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Once again, NCAA Tournament early rounds show how even the teams are

March 25, 2014 Columns No Comments
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They say history repeats itself, and few would argue that. As it pertains to college basketball, we’ve seen it with the first weekend of the NCAA Tournament and the teams that have advanced in all rounds. It was the case last year, and now this year as well: we’re seeing that there’s not much difference between many of the teams in the field.

Many were surprised by a lot of the results, and in some cases that’s understandable while in others there wasn’t much to be surprised by. The seeds alone don’t tell the whole story for many of the teams.

Look at some of what happened this weekend:

  • Duke, Kansas, North Carolina and Syracuse are all out.
  • Duke lost to a veteran Mercer team in the second round.
  • VCU lost to Stephen F. Austin.
  • UMass, at one time the top team in RPI, was never really in the game against Tennessee as the Volunteers scored a convincing win.
  • Dayton is in the Sweet 16 with wins over Ohio State and Syracuse.
  • A double-digit seed is guaranteed to be in the Elite Eight since Dayton and Stanford will meet in one regional semifinal.
  • Connecticut beat Villanova, a No. 2 seed.
  • Harvard was a No. 12 and won another second round game, this time beating Cincinnati.
  • Wichita State lost their only game of the season to a Kentucky team that is loaded with talent but has played like a young team all season.
  • North Carolina lost to an under-manned Iowa State team in a dramatic finish.
  • Creighton got manhandled by a Baylor team that had a Creighton-esque shooting night from long range (11-18) on Sunday.
  • The SEC was largely regarded as a weak conference, but ties the Pac-12 and Big Ten with three teams in the Sweet 16.

There are many reasons why so many of these results have happened. There’s the basic reality that anything can happen in one game, as opposed to a series, and a team has to be better than the opponent in just one game. Some of these results are not really upsets; Iowa State over North Carolina is being widely proclaimed as an upset, but isn’t even an upset on the seed line as the Cyclones were a No. 3 seed and the Tar Heels were a No. 6.

In the case of the four powers that were mentioned early, each had plenty of flaws that explain their early exits. Duke was more flawed than many of their recent teams, as they lack a rim protector and also didn’t have an elite point guard. Kansas was without Joel Embiid and was young, and on Sunday they were matched up against a team that did have a rim protector. North Carolina had a good season without their best player, but didn’t have a good frontcourt. Syracuse was not a very good offensive team this season, and their 25-0 start hid that reality as they pulled rabbits out of their hat a number of times late in games.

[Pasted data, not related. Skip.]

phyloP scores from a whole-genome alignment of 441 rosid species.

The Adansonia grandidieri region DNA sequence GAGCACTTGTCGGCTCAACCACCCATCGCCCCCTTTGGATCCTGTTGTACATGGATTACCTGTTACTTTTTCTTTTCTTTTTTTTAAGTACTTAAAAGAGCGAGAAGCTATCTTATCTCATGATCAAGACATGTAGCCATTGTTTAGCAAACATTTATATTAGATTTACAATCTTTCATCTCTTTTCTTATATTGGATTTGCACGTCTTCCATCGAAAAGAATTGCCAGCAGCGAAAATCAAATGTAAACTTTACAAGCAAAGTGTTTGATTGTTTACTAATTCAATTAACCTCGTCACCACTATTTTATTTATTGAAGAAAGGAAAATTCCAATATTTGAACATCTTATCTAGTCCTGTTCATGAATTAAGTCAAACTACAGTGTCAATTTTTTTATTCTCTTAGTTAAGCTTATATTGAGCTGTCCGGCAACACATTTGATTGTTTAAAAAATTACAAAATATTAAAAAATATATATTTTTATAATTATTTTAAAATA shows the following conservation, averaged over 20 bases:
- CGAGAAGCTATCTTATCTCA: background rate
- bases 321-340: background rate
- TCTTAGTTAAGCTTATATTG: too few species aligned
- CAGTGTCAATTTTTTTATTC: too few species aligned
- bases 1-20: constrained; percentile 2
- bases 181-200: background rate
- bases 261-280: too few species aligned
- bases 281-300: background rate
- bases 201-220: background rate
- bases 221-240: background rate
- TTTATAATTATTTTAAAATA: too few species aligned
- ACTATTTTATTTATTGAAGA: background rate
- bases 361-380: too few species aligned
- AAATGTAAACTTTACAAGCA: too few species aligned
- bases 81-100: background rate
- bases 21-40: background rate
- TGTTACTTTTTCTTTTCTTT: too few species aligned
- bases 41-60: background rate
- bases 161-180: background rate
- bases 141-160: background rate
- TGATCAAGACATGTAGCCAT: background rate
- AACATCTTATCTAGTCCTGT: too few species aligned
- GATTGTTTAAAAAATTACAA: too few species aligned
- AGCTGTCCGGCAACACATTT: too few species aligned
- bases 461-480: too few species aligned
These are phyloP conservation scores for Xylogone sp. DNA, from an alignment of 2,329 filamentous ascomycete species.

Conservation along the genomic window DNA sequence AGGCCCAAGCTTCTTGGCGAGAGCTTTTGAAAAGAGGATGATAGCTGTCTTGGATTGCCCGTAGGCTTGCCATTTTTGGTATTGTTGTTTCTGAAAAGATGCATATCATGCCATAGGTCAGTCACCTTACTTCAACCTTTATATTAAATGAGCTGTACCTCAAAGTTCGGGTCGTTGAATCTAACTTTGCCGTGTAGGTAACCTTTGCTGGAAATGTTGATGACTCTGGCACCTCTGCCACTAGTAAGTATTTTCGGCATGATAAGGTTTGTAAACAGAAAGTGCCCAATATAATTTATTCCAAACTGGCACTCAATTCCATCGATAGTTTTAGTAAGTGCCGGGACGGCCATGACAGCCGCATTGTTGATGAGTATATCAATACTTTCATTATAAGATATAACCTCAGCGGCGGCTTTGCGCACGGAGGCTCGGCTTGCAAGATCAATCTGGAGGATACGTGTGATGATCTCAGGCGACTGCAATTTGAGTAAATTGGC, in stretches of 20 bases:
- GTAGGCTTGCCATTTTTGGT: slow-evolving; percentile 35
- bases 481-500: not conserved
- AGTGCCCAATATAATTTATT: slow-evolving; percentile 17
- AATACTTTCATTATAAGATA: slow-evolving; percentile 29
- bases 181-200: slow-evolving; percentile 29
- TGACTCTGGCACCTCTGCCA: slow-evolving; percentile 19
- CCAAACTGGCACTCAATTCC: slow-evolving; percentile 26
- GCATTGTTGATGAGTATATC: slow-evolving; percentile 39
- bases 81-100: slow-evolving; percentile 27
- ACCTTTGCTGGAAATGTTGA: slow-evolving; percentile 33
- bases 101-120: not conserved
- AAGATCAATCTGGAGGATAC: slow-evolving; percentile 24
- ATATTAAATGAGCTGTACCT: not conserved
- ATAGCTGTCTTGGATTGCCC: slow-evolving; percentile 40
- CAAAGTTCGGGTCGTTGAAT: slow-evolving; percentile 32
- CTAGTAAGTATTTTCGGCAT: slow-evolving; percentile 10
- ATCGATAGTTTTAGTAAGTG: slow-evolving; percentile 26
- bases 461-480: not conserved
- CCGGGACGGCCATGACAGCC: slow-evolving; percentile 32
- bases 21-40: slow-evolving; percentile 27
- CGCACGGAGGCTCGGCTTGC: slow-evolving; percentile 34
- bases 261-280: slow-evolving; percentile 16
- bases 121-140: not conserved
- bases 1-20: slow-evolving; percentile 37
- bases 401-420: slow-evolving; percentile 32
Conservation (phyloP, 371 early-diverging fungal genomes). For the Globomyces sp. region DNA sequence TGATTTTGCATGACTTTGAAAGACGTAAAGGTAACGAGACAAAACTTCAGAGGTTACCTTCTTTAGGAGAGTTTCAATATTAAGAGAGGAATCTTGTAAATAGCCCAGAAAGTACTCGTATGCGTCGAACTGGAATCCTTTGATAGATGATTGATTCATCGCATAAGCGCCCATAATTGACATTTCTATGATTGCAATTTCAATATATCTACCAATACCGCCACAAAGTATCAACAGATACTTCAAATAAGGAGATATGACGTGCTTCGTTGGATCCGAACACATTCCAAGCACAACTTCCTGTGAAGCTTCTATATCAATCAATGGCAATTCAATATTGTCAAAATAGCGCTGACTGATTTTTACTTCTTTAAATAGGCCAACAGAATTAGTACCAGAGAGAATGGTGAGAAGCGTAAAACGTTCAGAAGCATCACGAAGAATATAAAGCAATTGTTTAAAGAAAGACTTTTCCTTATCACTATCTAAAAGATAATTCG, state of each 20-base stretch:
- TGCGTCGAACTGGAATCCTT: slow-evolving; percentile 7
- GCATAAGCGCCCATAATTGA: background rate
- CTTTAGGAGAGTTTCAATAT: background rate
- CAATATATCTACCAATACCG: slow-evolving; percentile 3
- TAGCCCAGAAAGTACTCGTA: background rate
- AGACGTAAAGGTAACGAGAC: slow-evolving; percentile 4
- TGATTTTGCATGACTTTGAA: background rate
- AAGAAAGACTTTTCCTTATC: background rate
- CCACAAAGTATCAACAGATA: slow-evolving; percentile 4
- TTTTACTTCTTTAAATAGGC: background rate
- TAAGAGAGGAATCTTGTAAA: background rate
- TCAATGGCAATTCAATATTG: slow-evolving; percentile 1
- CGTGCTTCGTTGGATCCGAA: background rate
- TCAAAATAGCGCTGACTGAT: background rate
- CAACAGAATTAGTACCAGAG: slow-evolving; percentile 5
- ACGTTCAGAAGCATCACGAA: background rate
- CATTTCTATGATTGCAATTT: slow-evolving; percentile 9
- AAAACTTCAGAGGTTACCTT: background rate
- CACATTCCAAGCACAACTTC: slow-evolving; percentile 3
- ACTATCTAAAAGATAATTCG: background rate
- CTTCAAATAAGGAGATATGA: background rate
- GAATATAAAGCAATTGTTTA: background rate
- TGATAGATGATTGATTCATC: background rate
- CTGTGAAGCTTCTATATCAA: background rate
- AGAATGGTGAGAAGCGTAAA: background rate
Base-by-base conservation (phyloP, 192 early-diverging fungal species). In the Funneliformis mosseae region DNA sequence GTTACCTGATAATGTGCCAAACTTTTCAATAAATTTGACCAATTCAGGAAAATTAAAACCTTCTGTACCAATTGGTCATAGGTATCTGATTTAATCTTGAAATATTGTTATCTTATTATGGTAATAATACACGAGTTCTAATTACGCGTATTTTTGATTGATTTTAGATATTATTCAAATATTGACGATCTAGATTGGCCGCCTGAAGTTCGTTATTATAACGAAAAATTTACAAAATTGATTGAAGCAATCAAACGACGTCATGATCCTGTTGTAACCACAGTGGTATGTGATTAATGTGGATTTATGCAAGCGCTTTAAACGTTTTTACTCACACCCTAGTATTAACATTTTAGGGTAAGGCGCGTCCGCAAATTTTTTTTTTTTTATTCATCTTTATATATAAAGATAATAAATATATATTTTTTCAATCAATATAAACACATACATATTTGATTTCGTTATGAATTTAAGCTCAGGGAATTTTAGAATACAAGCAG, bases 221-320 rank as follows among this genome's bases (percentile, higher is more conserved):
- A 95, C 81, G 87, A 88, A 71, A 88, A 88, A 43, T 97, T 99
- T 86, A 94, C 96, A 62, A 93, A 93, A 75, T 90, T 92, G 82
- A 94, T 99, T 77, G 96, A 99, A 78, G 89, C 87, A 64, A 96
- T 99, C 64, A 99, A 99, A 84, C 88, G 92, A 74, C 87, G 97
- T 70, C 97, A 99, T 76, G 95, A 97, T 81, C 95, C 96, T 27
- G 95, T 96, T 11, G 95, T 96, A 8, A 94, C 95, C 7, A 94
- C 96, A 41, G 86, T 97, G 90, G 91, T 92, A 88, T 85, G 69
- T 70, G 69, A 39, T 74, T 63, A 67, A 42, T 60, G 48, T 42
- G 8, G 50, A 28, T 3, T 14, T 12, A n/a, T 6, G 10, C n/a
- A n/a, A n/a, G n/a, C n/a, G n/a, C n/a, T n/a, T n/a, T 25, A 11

Looking further, you have teams seeded low because they weren’t healthy at times during the regular season and thus lost a few games a healthy team might not have (such as Michigan State), as well as some like Kentucky who have lots of talent but also showed inexperience at times and lost games because of it. All of this creates matchups that in some cases favor the lower seeds because of how teams are trending come NCAA Tournament time.

Another theory was espoused by Jerry Palm of CBS Sports on a radio show on Sunday night. The regular season is a marathon, while the NCAA Tournament is a sprint. Simply put, some teams are built for a marathon and some are built for a sprint. Teams that fit the latter can surprise some people in the NCAA Tournament, even if they disappoint or underachieve in the regular season.

Underlying all of this is that the college game at all levels has become watered down because of the sheer number of schools. At a deeper level, high-major conferences have become watered down as well because there are more schools that are in the power conferences. There is simply not enough talent to go around, so not only do you see teams being more even from a talent standpoint and experience being a factor perhaps more than before, but you also see conferences like the American Athletic Conference where there is a big drop-off from the top teams to the bottom teams.

At the end of the day, it might just come down to the simplest explanation of all – the first one. A team only has to be one point better than their opponent on that particular day, and all of the teams that won these games were very capable of doing that even if they did have less room for error in trying to pull that off.

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